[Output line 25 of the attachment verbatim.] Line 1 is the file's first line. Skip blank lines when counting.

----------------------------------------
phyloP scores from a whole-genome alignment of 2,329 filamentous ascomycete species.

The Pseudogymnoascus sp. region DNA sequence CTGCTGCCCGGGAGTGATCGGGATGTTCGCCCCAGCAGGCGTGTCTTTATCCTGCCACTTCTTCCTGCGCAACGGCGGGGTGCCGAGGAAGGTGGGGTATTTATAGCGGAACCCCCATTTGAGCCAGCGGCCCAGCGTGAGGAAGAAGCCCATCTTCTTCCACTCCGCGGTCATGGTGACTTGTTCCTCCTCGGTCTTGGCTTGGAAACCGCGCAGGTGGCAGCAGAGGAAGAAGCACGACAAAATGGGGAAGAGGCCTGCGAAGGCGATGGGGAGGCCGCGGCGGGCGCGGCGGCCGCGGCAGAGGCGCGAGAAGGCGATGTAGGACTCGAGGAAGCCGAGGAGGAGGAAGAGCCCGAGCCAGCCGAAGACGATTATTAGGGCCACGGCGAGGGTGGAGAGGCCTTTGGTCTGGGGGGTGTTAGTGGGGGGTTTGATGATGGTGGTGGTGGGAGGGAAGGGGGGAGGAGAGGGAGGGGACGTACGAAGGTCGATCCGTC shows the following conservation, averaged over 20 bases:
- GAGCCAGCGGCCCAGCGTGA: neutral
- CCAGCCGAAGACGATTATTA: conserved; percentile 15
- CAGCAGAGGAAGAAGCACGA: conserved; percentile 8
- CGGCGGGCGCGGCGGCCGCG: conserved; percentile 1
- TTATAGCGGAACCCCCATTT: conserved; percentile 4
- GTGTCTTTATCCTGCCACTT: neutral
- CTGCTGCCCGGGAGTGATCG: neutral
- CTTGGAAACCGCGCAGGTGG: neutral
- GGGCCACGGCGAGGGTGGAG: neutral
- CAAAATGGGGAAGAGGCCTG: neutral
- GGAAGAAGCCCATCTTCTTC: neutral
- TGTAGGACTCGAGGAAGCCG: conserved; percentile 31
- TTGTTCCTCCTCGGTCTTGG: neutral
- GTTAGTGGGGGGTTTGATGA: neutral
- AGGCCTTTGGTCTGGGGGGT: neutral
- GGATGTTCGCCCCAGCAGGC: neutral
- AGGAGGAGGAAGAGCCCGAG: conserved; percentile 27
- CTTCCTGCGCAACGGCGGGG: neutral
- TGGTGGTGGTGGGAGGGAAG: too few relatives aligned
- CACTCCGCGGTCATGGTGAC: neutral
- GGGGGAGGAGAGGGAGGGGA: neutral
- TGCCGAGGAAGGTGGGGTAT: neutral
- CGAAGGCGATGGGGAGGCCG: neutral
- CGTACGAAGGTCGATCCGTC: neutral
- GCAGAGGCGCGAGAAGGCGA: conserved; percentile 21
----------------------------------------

- CGAAGGCGATGGGGAGGCCG: neutral